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Faster Talkers, Slow Talkers and ADHDers

People with ADHD don’t always do things at the “right” speed. This shows up in many different kinds of actions, but one where it’s especially obvious is talking, because talking is something we do so much.

ADHDers can be prone to talking “too fast.” There are a few reasons this happens.

TalkingOne is because ADHDers can do anything too fast. This is related to hyperactivity and impatience. We have a tendency to want to get immediately to whatever our goal is rather than having the self-control to pace ourselves on the way.

Another reason ADHDers might talk too fast is because our mouths are struggling to keep up with our thoughts. While we’re in the middle of saying something, another idea that we want to say suddenly occurs to us and captures our interest. This succession of thoughts can lead people with ADHD into talking faster than is normal, just like it can take them off on conversational tangents.

But there are also cases where people with ADHD talk … unusually … slowly.

Probably the most common reason this happens is because of trouble organizing our thoughts and putting them into words. Explaining something verbally requires ordering your thoughts into words, which can also mean condensing multiple different thoughts into a form that’s straightforward and not rambling. For anyone, but often for ADHDers, this managing and articulating of thoughts can take a moment.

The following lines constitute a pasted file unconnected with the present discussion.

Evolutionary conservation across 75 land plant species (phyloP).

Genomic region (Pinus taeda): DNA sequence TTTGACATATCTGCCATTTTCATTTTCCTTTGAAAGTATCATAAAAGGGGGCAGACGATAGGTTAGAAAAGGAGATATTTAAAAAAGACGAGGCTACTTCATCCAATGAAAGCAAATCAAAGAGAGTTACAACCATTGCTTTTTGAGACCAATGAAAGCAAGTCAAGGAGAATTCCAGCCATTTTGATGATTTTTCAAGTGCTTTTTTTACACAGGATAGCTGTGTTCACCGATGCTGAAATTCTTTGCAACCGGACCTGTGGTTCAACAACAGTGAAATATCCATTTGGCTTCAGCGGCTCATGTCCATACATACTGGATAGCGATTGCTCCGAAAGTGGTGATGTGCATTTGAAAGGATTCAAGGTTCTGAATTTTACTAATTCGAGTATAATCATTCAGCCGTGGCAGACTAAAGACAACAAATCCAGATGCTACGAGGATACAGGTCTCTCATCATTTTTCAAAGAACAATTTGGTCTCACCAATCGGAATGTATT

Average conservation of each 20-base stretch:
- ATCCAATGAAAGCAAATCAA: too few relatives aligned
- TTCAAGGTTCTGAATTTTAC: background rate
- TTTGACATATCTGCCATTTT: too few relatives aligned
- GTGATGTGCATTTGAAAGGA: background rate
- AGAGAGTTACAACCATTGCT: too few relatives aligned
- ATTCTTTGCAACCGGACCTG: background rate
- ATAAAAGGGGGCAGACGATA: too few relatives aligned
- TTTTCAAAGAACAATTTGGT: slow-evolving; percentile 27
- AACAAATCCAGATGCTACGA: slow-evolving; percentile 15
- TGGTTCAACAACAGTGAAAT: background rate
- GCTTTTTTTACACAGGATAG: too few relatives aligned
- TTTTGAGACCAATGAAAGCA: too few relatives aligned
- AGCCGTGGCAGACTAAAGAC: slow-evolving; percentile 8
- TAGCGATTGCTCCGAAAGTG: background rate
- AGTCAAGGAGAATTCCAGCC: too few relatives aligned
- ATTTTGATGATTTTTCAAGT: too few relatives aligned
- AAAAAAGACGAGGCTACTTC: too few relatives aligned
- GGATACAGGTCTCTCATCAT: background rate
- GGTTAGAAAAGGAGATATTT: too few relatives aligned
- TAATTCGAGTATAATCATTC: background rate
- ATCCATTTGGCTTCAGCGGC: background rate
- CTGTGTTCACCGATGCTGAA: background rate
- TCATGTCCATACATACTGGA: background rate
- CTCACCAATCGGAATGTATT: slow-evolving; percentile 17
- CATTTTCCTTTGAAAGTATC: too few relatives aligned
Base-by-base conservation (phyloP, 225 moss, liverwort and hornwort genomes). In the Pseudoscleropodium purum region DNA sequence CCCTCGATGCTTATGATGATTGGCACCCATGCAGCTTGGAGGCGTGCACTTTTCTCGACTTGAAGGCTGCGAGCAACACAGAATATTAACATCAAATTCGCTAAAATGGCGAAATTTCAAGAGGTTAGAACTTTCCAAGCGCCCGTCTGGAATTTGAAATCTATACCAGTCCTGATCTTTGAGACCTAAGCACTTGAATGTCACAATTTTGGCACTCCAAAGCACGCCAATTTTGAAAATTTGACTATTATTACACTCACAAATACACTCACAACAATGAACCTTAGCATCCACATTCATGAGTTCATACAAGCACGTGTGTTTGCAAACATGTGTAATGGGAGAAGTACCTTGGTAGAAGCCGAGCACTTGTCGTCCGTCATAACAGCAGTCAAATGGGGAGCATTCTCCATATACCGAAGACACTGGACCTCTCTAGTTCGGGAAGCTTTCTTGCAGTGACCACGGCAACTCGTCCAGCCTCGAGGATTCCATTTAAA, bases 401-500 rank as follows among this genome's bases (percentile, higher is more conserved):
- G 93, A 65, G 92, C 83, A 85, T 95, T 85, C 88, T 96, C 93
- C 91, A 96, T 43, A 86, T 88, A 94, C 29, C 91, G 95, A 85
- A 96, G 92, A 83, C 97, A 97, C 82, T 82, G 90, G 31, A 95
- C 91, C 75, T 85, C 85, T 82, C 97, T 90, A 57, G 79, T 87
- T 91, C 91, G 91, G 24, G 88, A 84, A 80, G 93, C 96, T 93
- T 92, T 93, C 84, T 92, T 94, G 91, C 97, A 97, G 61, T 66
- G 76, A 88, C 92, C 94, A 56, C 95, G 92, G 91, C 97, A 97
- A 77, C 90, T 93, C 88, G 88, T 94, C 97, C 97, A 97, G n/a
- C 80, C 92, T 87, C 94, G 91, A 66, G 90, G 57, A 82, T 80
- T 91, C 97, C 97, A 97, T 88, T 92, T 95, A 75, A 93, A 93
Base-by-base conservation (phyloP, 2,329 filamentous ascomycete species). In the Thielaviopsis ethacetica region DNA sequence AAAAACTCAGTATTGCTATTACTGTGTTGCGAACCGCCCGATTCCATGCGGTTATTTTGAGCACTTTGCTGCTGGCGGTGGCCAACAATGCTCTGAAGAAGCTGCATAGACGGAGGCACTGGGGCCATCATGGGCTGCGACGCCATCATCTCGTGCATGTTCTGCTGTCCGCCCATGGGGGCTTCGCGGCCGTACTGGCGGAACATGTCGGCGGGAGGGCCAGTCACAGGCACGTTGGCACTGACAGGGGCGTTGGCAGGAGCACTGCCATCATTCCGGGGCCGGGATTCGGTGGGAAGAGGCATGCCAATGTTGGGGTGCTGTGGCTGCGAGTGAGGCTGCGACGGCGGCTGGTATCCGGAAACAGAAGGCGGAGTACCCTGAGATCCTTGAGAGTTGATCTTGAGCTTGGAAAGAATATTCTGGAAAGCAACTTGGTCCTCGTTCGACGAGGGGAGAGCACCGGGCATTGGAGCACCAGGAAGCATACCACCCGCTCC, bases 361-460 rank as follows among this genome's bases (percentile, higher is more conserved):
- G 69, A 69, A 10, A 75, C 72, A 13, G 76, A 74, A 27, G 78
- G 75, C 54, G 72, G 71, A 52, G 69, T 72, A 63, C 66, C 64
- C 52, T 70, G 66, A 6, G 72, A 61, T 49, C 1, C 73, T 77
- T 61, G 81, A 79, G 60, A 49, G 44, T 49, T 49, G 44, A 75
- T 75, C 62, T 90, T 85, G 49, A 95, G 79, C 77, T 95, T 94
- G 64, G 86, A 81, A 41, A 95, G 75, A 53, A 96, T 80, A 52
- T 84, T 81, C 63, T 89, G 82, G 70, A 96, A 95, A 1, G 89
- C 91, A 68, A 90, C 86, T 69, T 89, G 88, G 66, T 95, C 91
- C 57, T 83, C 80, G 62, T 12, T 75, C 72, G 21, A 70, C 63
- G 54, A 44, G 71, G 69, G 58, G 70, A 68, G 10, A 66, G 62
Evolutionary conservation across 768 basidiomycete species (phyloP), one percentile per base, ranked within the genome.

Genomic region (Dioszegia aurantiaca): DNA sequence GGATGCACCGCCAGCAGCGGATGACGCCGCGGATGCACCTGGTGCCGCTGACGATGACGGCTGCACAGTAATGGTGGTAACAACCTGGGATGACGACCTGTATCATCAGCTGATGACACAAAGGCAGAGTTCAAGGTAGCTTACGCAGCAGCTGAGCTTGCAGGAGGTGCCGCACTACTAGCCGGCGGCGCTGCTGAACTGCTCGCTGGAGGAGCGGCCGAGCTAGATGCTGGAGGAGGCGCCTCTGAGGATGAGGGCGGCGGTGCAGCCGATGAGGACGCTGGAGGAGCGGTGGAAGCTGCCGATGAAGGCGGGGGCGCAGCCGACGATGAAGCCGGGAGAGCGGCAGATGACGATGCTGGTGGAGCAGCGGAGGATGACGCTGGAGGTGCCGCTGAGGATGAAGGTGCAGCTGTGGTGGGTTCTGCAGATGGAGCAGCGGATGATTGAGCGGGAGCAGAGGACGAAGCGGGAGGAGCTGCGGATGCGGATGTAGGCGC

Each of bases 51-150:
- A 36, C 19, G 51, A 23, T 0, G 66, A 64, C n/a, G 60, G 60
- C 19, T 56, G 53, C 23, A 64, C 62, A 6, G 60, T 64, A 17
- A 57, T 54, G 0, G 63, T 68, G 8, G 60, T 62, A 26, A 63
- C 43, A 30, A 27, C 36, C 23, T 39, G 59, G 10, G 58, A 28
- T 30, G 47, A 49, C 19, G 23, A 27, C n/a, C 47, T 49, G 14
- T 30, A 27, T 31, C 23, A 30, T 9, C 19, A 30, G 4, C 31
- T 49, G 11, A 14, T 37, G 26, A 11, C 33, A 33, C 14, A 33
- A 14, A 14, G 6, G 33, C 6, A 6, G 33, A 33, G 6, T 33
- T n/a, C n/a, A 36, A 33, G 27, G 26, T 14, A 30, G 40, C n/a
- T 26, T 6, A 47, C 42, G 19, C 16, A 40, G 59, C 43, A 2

Even when ADHDers are talking slowly, it doesn’t mean they’re thinking slowly. In fact, one of the reasons ADHDers might talk slowly is one of the same reasons they might talk quickly: they’re distracted by multiple different ideas that occur to them mid-sentence.

It might seem ironic that I’m writing a whole blog post explaining, in words, why people with ADHD sometimes struggle to put their thoughts into words. Actually, this is exactly the reason why writing can be a great mode of communication if you have ADHD.

When you’re writing, you have time to choose the best way to express your thoughts, and to do so at whatever pace is comfortable. Just like when I’m talking, sometimes I write quickly in a stream of words that comes out all at once, and sometimes I have to go back and write a sentence multiple times before it says what I want. But there’s no such thing as writing “too fast” or “too slow,” because in the end the reader will read at whatever speed they’re comfortable with!

Image: Flickr/David Goehring

Faster Talkers, Slow Talkers and ADHDers

Neil Petersen

Neil Petersen writes regularly on education, learning disabilities and technology. He received his B.A. in 2014 and was diagnosed with ADHD at the beginning of his college studies. Neil also works for a music education non-profit and hopes to help create an education system that can better serve students with ADHD.

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APA Reference
Petersen, N. (2019). Faster Talkers, Slow Talkers and ADHDers. Psych Central. Retrieved on January 26, 2020, from


Last updated: 8 Aug 2019
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